This model includes pillars that represent the physical, spiritual, social and mental portions of one’s readiness. The health of each of these pillars have a tremendous impact on how an Airman performs.

“How someone explained mental health to me was by comparing it to spraining an ankle,” Borytsky said. “When you’re running and sprain your ankle, people don’t expect you to be ready to run a mile-and-a-half. Your mental health is the same. You shouldn’t be expected to be at your best after something traumatic happens.”

Getting mental health care is important as demonstrated by Kevin Hines, one of 36 people to survive a suicide attempt by jumping off the Golden Gate Bridge, San Francisco, California. Mr. Hines was invited by the base community action team to help bring awareness of avenues for Airmen to find support at Ellsworth Air Force Base.

“If you are out there in the military, and you are hiding and silencing your pain, I need you to do yourself a favor and tell your truth to someone who can help,” Hines explained.

He described how getting help is a daily occurrence and how important it is to have people who support you and empathize with any situation happening.

Getting help may have a stigma associated within the Air Force. The 2018 theme being promoted for National Mental Health Month is “#CureStigma.” Stigmas tend to create an environment of shame, fear and silence that prevents many people from seeking help and treatment, according to the National Alliance on Mental Illness.

“The stigma is starting to fade,” Garrison said. “In the more recent years, we have seen a tremendous amount of people starting to visit. That’s always a good sign.”

Garrison added that in April, the mental health clinic saw more than 700 patients. This care gives way for more Airmen being able to return to the 28th Bomb Wing fully ready to provide Airpower – Anytime, Anywhere!

For more information on mental health awareness, contact the chapel at (605) 385-1598 or the base mental health clinic at (605) 385-3656.

ELLSWORTH AIR FORCE BASE, SD, UNITED STATES
05.18.2018
Story by Airman 1st Class Nicolas Erwin
28th Bomb Wing Public Affairs


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Brooke Army Medical Center

FORT SAM HOUSTON, TX, UNITED STATES

Story by Lori Newman
Brooke Army Medical Center Public Affairs

By Lori Newman
Brooke Army Medical Center Public Affairs

JOINT BASE SAN ANTONIO-FORT SAM HOUSTON, Texas – Brooke Army Medical Center offers a full array of behavioral health services to active duty military members and TRICARE beneficiaries through multiple clinics and specialties.

“Our behavioral health services are pretty extensive and customized to the different patient populations we see here,” said Army Maj. Lonnie Bradford, chief of BAMC outpatient clinic.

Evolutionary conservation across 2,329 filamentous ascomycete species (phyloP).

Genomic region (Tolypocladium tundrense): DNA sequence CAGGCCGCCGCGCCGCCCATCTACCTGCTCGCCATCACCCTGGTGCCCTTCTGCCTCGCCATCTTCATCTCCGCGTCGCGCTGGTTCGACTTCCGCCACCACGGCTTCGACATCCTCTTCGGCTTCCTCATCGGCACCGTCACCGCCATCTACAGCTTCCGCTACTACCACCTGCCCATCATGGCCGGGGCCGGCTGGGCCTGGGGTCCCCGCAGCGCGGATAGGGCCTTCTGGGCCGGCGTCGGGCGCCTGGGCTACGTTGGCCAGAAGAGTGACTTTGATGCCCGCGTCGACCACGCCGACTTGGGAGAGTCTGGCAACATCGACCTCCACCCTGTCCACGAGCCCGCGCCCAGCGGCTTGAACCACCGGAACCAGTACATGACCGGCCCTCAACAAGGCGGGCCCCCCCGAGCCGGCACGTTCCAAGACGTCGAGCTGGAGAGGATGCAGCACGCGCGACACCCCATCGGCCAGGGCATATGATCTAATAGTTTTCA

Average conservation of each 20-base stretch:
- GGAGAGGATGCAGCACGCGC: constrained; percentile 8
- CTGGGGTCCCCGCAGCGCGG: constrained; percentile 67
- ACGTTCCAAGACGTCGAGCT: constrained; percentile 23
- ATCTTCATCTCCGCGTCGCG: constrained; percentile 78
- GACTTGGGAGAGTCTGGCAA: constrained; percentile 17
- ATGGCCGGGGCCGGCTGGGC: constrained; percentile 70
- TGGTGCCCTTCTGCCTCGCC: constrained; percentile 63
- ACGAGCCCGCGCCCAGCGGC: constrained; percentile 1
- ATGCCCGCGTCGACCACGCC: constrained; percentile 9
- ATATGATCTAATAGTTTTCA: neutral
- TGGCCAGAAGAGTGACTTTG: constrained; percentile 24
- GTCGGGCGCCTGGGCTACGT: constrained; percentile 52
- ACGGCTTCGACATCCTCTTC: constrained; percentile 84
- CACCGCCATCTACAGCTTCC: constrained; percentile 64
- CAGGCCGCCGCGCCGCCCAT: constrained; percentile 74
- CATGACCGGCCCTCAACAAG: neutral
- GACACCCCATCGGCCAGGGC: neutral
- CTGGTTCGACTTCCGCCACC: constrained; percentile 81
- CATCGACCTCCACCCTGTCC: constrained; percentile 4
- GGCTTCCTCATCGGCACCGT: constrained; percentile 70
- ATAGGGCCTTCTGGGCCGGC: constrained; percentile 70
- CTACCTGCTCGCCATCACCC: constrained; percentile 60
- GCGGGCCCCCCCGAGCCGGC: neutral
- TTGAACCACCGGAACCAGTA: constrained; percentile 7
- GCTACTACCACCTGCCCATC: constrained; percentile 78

Services range from child and adolescent care, clinical health, multi-disciplinary behavioral health services, clinical psychology, neuropsychology, inpatient services and a residential treatment program for substance abuse.

Access to Care

Behavioral health services are embedded within all the primary care clinics in BAMC as well as the outlying clinics. Primary care providers work hand-in-hand with behavioral health providers to make sure patients obtain behavioral health referrals quickly to ensure patients have access to the care they need.

“We try to be in every clinic at every location to be able to offer services quickly and easily and take down as many barriers people may have by making behavioral health care accessible,” Bradford said.

BAMC has two Multi-Disciplinary Behavioral Health clinics for service members who need behavioral health care. BAMC Multi-Disciplinary clinic will relocate to 7E on April 20. The other clinic is on Joint Base San Antonio-Fort Sam Houston at 4178 Petroleum Drive, Building 3528R, near the RV Park. Both clinics offer walk-in appointments for military personnel from 7:30 a.m. to 4:30 p.m. Monday through Friday.

Students who are enrolled in the Army Medical Department Center and School, and Medical Education and Training Campus programs can utilize Campus Behavioral Health Services in the CPT Jennifer M. Moreno Primary Care Clinic on JBSA-Fort Sam Houston. The clinic hours are 6 a.m. to 3 p.m. Monday through Friday.

“We have tailored our services and created a program within our clinics to grant immediate access to care for our most vulnerable patient population, our service members,” said Army Maj. David Keller, chief of Multi-Disciplinary Outpatient Clinic.

“Service members who feel they need immediate behavioral health support can walk-in to these clinics during normal hours of operation,” Bradford said. “The vast majority of the patients we see are self-referral. They can either call for an appointment or just walk into the clinic.”